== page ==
U.S. Official: Few Russian Strikes in Syria Are Against IS

BRUSSELS (Reuters) -
A frame grab taken from footage released by Russia's Defence Ministry December 4, 2015, shows air strikes carried out by Russia's air force hitting a training camp, which, according to the ministry, is controlled by the Islamic State militants, in Aleppo in Syria. Russia's air force flew 431 sorties and hit 1,458 "terrorist targets" in Syria in the week of Nov. 26 - Dec. 4, Russian news agencies quoted the Russian Defence Ministry as saying on Friday. REUTERS/Ministry of Defence of the Russian Federation/Handout via Reuters ATTENTION EDITORS - THIS IMAGE WAS PROVIDED BY A THIRD PARTY. REUTERS IS UNABLE TO INDEPENDENTLY VERIFY THE AUTHENTICITY, CONTENT, LOCATION OR DATE OF THIS IMAGE. IT IS DISTRIBUTED EXACTLY AS RECEIVED BY REUTERS, AS A SERVICE TO CLIENTS. FOR EDITORIAL USE ONLY. NOT FOR SALE FOR MARKETING OR ADVERTISING CAMPAIGNS. NO RESALES. NO ARCHIVE.
A frame grab taken from footage released by Russia’s Defence Ministry Dec. 4, 2015, shows air strikes carried out by Russia’s air force hitting a training camp, which, according to the ministry, is controlled by the Islamic State terrorists, in Aleppo in Syria. (Reuters/Ministry of Defense of the Russian Federation/Handout via Reuters)

Only a third of Russia’s air strikes in Syria are targeting Islamic State and its imprecise attacks are forcing the population to flee, fueling Europe’s refugee crisis, a senior U.S. official said on Saturday.

Of the 5,000 air strikes carried out by Russia since it began its air offensive in Syria on Sept. 30, about 70 percent hit rebels opposed to President Bashar al-Assad, rather than supporting the efforts of the U.S-led coalition, the official told reporters in Brussels.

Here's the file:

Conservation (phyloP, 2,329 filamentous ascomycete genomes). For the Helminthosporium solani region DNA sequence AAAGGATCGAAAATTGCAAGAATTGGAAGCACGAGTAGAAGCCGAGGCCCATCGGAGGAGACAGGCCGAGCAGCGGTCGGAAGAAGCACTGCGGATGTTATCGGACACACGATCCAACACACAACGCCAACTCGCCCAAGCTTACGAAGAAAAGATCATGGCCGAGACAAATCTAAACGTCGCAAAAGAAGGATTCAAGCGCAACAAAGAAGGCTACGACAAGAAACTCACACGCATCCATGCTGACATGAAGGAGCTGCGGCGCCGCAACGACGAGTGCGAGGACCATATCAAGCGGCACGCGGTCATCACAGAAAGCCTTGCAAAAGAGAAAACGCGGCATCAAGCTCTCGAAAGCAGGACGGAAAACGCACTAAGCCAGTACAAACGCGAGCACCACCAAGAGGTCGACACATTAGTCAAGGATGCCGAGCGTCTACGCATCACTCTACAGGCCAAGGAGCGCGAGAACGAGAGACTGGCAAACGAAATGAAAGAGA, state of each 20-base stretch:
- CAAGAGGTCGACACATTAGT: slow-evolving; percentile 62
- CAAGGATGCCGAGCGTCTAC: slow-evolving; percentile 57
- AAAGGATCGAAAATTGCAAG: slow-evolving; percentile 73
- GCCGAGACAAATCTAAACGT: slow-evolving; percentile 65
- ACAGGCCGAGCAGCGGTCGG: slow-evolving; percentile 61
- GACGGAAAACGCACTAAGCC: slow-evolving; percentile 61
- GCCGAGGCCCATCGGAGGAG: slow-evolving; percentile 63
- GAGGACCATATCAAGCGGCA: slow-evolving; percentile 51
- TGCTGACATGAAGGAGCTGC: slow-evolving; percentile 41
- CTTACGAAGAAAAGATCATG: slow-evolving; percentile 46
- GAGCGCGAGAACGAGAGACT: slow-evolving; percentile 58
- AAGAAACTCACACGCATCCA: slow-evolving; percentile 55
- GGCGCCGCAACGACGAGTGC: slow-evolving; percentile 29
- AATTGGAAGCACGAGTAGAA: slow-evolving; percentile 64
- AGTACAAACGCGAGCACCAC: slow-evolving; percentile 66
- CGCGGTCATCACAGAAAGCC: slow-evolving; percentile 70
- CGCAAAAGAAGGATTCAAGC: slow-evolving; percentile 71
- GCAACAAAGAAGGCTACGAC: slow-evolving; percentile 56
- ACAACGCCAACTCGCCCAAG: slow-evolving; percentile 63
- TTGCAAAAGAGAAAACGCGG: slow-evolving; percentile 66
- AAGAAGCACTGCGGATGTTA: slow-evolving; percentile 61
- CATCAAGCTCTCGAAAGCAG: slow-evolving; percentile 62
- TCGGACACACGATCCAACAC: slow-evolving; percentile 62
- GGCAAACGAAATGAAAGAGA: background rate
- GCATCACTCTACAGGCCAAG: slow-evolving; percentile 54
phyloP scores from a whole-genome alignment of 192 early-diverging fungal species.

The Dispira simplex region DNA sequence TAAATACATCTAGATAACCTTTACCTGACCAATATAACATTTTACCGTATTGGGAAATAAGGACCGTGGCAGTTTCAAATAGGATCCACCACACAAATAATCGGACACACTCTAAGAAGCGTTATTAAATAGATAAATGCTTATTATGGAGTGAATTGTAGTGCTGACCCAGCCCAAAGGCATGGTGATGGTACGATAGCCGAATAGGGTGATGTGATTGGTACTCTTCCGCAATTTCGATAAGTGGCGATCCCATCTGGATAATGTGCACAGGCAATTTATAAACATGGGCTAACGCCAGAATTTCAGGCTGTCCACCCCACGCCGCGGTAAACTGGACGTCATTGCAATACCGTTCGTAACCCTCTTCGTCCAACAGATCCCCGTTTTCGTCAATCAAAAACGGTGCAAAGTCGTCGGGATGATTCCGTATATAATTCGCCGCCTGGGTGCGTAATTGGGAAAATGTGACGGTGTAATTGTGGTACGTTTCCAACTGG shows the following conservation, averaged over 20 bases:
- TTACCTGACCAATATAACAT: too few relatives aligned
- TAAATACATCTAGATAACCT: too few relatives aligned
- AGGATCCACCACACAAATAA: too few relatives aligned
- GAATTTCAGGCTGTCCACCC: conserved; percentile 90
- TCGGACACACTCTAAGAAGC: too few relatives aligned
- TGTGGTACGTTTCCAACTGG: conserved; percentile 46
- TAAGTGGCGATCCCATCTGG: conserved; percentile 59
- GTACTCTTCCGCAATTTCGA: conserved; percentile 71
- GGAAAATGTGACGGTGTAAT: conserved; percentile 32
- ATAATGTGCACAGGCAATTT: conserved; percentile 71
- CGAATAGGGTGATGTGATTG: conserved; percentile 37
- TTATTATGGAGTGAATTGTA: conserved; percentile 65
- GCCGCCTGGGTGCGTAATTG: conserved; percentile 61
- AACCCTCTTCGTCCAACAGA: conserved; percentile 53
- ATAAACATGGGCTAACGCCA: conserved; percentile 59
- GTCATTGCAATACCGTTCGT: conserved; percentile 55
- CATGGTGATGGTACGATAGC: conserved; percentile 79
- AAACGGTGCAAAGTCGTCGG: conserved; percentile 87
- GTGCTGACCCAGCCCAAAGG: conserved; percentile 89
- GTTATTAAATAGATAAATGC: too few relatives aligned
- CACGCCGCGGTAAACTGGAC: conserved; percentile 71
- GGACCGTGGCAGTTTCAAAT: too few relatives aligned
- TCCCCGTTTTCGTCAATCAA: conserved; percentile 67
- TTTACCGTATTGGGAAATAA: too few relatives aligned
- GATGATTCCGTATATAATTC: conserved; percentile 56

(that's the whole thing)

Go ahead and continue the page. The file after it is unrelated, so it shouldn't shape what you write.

Rescue workers and rights groups say Russia’s bombing in Syria has killed scores of civilians at busy market places and in residential areas. Russia denies this.

The Kremlin launched its air strikes saying it wanted to help Assad, its main Middle East ally, defeat Islamic State and other terrorist groups.

“We are not convinced of what the Russian intentions are,” the official said on condition of anonymity.

“For a while, very few strikes were going against ISIL and after a lot of public condemnation they turned a number of strikes against ISIL,” the official said, referring to Islamic State, the terrorist group that controls territory in Syria and Iraq.

The U.S. official said Russia used fewer precision-guided munitions than the United States and its allies.

“The Russian strikes that are not precise cause me great concern because I think there is an indirect correlation to the refugee flow,” the official said. “It is not just the pressure it is putting on NATO and the EU, it is also the humanitarian cost,” the official said.

Amnesty International said last month that Moscow’s actions had violated humanitarian law. Amnesty estimates at least 200 civilians were killed by Russian air strikes between Sept. 30 and Nov. 29, which Russia denies.

Russia’s Defense Ministry has repeatedly denied targeting civilians, saying it takes great care to avoid bombing residential areas.

Syria’s civil war which began in 2011 has driven 4.4 million Syrians into neighboring states from where many are trying to reach Europe.